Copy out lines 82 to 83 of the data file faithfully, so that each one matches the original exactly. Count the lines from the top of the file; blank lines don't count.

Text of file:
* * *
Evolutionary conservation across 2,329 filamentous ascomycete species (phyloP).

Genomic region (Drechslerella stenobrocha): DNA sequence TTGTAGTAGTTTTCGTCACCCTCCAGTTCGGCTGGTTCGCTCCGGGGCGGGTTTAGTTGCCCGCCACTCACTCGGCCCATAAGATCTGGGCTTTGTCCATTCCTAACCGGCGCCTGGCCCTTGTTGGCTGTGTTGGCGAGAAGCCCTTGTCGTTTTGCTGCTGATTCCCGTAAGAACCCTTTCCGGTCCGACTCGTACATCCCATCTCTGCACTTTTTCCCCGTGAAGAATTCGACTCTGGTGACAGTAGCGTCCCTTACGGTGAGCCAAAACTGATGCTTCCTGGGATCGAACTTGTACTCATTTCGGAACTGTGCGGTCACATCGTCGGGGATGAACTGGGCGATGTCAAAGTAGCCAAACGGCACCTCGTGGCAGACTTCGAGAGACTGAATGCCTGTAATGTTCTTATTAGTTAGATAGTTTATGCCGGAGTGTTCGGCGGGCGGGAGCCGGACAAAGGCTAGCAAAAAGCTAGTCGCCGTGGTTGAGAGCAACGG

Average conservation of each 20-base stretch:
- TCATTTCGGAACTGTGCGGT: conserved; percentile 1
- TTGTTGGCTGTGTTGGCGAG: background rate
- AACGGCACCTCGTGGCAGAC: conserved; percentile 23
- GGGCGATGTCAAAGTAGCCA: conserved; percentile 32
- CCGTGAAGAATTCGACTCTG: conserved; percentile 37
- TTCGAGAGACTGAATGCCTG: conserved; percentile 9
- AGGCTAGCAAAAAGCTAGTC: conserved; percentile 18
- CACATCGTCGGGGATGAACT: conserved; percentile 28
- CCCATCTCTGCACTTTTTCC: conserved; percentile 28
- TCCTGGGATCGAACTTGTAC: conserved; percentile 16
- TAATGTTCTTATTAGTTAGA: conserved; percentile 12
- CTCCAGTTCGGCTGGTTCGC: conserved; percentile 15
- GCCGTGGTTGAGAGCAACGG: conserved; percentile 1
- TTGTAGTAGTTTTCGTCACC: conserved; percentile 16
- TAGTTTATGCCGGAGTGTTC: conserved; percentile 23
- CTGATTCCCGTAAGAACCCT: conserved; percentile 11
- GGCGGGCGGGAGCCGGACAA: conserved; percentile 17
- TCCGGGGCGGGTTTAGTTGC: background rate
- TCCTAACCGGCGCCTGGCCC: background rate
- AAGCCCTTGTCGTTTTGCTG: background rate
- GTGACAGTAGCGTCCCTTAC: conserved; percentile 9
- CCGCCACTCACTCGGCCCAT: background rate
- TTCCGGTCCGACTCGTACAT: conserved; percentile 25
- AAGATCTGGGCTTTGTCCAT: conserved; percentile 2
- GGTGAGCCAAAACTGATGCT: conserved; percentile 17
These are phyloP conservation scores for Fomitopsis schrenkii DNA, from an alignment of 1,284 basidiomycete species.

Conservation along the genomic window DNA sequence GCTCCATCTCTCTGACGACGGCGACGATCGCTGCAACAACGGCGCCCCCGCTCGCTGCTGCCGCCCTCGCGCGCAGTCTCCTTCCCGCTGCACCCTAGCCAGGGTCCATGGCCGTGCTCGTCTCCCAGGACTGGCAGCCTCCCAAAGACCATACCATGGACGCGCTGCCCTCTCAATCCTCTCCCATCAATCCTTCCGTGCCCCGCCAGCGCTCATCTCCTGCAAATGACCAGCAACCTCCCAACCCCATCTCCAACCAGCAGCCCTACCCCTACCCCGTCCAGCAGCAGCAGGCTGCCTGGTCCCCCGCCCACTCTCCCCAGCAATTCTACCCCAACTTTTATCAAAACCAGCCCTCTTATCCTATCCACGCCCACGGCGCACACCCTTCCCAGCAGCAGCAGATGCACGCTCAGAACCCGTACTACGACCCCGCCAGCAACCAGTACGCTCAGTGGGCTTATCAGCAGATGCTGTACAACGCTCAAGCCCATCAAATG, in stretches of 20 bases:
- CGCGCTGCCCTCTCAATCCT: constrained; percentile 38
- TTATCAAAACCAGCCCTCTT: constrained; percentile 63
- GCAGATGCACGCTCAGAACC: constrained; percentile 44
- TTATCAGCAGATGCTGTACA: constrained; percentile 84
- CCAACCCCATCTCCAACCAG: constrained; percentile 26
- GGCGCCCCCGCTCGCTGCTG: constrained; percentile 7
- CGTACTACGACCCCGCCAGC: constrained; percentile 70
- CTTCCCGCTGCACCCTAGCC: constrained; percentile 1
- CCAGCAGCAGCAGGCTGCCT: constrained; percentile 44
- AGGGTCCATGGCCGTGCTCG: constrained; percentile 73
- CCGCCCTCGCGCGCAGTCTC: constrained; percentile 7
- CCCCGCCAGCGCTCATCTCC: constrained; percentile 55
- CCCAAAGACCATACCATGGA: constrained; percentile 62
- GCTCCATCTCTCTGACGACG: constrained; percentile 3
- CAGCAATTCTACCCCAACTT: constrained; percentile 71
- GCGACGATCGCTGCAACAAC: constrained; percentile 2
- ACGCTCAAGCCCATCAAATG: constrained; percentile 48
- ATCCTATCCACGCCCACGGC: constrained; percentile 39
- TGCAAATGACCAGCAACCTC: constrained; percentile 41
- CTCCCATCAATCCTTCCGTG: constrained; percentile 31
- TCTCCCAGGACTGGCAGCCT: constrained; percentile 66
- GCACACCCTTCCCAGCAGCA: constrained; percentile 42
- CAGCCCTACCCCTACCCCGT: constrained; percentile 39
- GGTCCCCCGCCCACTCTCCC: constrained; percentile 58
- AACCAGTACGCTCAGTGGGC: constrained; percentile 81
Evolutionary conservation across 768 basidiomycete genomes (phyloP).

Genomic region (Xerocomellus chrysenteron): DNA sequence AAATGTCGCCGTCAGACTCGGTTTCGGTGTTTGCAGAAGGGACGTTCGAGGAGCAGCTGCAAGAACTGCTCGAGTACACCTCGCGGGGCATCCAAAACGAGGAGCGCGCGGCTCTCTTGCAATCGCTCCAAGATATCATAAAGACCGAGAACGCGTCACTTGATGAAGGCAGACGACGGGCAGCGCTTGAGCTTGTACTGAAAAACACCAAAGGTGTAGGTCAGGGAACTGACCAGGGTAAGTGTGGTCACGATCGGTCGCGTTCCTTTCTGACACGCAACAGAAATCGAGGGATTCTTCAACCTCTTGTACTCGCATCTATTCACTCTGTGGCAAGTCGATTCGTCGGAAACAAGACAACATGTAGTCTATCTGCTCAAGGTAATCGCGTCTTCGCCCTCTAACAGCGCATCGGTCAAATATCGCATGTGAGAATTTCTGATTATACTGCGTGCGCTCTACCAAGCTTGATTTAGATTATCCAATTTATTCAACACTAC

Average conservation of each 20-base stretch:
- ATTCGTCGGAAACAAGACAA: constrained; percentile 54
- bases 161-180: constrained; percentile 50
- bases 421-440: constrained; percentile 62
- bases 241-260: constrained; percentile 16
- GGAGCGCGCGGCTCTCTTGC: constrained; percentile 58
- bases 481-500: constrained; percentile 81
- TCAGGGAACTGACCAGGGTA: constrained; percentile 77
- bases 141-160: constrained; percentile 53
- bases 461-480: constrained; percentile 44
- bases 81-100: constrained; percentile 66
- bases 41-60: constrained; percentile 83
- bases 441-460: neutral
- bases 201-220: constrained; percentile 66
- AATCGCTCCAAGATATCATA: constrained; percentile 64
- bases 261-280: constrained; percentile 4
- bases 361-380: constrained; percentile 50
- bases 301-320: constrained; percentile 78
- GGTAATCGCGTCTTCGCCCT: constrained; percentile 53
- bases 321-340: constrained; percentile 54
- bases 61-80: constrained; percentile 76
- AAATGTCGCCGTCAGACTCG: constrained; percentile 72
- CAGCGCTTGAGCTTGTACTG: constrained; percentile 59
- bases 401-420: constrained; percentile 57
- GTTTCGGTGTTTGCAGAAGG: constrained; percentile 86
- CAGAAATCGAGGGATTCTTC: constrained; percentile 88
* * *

- GTTTCGGTGTTTGCAGAAGG: constrained; percentile 86
- CAGAAATCGAGGGATTCTTC: constrained; percentile 88